There has been much discussion about the reinvigoration of antitrust enforcement with the change in administration in Washington. Whether or not one agrees that enforcement efforts at the federal antitrust agencies have been revitalized in the last 12 to 18 months, new antitrust leadership has brought change.
Shortly after being sworn in as Assistant Attorney General in charge of the Department of Justice Antitrust Division, Christine A. Varney took steps to reverse some of the policies set by the prior administration.
In a May 2009 announcement, Assistant Attorney General Varney withdrew a September 2008, Antitrust Division report, entitled “Competition and Monopoly: Single-Firm Conduct Under Section 2 of the Sherman Act,” which examined whether and when specific types of single-firm conduct violate Section 2 of the Sherman Act. The antitrust chief said that withdrawing the report “is a shift in philosophy and the clearest way to let everyone know that the Antitrust Division will be aggressively pursuing cases where monopolists try to use their dominance in the marketplace to stifle competition and harm consumers.”
The antitrust bar is now watching for the Antitrust Division’s filing of a Section 2 case.
The federal antitrust agencies have also aligned their positions on topics that divided them in the past. The Antitrust Division has taken a tougher stand on patent litigation settlements involving “reverse payments,” a top priority for Federal Trade Commission Chairman Jon Leibowitz.
A closely watched FTC action against Intel for allegedly monopolizing the markets for central processing units and creating a monopoly in the markets for graphics processing units could be resolved any day.
And the agencies have been working together and with antitrust practitioners and economists to revise the Horizontal Merger Guidelines.
Despite the sluggish economy, significant acquisitions and mergers continue to be reviewed by the Antitrust Division and the FTC. Major deals, such as the proposed merger of Comcast and NBC Universal, are currently awaiting federal antitrust approval. Some lawmakers on Capitol Hill have questioned the impact on competition resulting from Comcast—the largest video and broadband provider—controlling huge quantities of entertainment content.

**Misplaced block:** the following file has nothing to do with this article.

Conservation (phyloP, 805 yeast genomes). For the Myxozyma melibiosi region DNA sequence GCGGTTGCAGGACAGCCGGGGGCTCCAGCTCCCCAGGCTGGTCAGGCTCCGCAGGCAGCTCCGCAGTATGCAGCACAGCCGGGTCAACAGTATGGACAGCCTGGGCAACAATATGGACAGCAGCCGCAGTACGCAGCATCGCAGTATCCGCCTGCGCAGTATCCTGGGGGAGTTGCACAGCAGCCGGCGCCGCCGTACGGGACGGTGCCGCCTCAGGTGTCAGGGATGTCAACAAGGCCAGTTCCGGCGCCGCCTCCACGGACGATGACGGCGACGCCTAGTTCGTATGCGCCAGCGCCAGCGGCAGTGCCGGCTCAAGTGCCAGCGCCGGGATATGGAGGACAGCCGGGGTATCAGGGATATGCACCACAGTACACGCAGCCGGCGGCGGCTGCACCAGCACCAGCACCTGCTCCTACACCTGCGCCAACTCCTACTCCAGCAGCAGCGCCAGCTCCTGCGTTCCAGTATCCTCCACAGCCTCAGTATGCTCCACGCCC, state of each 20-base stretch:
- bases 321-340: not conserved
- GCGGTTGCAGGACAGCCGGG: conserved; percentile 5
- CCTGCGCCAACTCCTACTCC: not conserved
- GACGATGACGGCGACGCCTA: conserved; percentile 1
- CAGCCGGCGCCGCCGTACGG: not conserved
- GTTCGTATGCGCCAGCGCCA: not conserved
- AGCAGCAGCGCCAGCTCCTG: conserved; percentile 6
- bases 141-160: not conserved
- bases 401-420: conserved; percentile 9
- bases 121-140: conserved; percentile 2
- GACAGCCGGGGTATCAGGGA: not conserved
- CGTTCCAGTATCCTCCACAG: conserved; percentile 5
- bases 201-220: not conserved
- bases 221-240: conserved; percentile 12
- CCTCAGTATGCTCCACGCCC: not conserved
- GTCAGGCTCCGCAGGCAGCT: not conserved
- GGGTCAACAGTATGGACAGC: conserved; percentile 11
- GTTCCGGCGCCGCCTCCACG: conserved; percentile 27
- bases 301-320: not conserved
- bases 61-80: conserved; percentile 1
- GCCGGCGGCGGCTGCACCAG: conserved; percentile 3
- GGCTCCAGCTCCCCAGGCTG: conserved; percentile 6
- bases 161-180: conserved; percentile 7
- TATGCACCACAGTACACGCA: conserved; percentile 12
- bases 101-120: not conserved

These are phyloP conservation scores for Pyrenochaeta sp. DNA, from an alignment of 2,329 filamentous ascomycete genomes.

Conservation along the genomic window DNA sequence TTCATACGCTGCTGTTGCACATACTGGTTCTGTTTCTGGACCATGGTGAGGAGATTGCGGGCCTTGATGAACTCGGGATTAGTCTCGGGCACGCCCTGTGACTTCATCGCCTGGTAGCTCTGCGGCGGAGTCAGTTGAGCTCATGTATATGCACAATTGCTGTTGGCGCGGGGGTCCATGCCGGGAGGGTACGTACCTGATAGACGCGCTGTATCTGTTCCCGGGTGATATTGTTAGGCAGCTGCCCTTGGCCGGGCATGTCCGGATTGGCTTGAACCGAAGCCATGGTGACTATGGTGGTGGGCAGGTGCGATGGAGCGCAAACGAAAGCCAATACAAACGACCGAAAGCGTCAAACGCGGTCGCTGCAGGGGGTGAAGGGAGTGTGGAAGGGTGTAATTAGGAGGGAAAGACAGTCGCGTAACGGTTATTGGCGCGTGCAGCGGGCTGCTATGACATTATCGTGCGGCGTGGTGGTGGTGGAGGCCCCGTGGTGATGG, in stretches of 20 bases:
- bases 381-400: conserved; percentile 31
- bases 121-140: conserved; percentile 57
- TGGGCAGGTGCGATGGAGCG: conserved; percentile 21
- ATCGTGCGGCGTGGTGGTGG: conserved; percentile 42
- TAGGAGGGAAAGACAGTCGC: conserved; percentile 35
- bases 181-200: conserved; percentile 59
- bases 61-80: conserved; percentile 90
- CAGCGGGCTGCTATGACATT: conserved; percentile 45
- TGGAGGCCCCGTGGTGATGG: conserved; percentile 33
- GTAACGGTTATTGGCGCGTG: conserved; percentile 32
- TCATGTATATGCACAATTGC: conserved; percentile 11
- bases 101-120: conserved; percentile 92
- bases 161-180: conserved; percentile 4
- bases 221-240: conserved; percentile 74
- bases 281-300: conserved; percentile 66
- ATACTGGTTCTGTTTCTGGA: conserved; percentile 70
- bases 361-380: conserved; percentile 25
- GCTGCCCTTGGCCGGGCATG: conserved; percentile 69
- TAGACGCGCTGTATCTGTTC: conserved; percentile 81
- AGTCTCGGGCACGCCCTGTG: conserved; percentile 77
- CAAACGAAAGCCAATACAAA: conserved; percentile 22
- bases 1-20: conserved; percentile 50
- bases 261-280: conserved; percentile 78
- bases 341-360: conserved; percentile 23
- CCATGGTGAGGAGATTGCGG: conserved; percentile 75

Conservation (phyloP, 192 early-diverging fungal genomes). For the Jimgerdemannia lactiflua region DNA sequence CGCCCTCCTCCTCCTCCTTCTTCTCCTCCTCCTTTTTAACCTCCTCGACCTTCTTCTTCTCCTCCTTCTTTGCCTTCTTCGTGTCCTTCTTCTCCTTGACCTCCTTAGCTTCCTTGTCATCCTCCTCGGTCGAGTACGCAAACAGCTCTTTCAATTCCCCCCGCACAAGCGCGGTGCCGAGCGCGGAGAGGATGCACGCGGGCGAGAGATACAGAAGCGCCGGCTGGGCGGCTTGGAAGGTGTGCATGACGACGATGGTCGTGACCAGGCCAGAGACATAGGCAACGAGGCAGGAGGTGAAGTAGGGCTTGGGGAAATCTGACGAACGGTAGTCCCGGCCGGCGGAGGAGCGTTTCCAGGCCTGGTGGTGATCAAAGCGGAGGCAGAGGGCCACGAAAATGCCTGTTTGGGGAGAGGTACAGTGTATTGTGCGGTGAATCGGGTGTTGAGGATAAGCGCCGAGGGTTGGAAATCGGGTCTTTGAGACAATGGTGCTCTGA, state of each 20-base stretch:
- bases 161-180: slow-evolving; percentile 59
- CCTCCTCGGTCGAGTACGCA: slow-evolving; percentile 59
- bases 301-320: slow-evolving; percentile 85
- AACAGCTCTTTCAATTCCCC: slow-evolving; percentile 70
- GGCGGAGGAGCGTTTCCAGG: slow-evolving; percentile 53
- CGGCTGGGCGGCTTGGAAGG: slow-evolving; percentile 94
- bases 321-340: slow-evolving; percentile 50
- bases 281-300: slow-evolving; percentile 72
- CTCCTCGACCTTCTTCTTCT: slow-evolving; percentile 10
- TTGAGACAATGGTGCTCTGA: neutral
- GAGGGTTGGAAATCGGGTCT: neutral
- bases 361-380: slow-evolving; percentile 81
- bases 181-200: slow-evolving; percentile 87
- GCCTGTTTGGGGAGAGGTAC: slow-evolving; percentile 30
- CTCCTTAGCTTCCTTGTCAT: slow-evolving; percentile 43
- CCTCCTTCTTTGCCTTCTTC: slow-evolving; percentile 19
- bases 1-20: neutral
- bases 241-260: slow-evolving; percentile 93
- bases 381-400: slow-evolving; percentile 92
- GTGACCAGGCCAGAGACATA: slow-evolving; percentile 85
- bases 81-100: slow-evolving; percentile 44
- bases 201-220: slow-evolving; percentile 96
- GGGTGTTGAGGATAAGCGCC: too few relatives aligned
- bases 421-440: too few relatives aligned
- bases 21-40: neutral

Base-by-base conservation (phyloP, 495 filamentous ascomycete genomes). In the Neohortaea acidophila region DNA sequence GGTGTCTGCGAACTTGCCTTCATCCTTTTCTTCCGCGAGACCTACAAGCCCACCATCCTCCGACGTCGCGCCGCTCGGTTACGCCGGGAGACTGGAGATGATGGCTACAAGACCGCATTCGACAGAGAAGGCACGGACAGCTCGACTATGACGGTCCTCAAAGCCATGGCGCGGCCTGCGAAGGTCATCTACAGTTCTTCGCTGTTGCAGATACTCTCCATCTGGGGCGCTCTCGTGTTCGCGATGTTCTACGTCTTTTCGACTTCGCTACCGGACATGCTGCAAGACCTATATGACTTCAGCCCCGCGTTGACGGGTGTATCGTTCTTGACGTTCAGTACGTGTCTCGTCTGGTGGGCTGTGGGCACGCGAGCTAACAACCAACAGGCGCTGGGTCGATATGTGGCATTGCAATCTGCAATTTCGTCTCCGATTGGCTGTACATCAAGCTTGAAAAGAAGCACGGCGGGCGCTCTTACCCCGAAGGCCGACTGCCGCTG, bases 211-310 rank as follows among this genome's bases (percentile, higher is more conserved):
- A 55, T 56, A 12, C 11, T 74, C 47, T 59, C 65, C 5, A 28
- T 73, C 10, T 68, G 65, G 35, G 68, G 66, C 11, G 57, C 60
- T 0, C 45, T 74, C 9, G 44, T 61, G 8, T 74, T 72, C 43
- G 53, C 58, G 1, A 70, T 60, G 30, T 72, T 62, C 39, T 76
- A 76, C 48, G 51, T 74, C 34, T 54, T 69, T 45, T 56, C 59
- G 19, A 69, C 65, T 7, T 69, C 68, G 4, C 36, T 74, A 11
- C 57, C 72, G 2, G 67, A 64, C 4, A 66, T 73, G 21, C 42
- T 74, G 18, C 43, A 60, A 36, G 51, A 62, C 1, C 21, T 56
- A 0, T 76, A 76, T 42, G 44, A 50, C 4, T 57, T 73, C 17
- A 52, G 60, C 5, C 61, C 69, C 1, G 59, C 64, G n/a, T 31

All of this change comes along with the continued crackdown on global cartels and the corresponding antitrust class actions.
Meanwhile, antitrust practitioners are anticipating the impact of two decisions handed down this term by the U.S. Supreme Court.
In April, the Court ruled in Stolt-Nielsen S.A. v. AnimalFeeds Intl.Corp., 130 S.Ct. 1758, 2010-1 Trade Cases ¶76,982, that international shipping companies should not be forced to defend in class arbitration customers’ price fixing claims where their arbitration clause was “silent” on the class arbitration issue.
A month later, in American Needle, Inc. v. National Football League, 130 S. Ct. 2201, 2010-1 Trade Cases ¶77,019, the U.S. Supreme Court ruled that an arrangement among the 32 separately-owned member teams of the National Football League (NFL) to license their intellectual property collectively through their jointly-owned licensing affiliate—National Football League Properties (NFLP)— constituted concerted activity under Section 1 of the Sherman Act. On remand, the challenged agreement was to be reviewed under a flexible rule of reason analysis.
For expert analysis of the American Needle decision, please see the blog post from University of Iowa College of Law Professor Herb Hovenkamp.
Herb Hovenkamp is joined by other contibutors offering their expertise on a wide variety of antitrust topics. We hope that you will visit the blog often, and we invite you to participate in the discussion. We look forward to hearing your thoughts on the “changes” taking place in antitrust and their impact on the practice of antitrust law.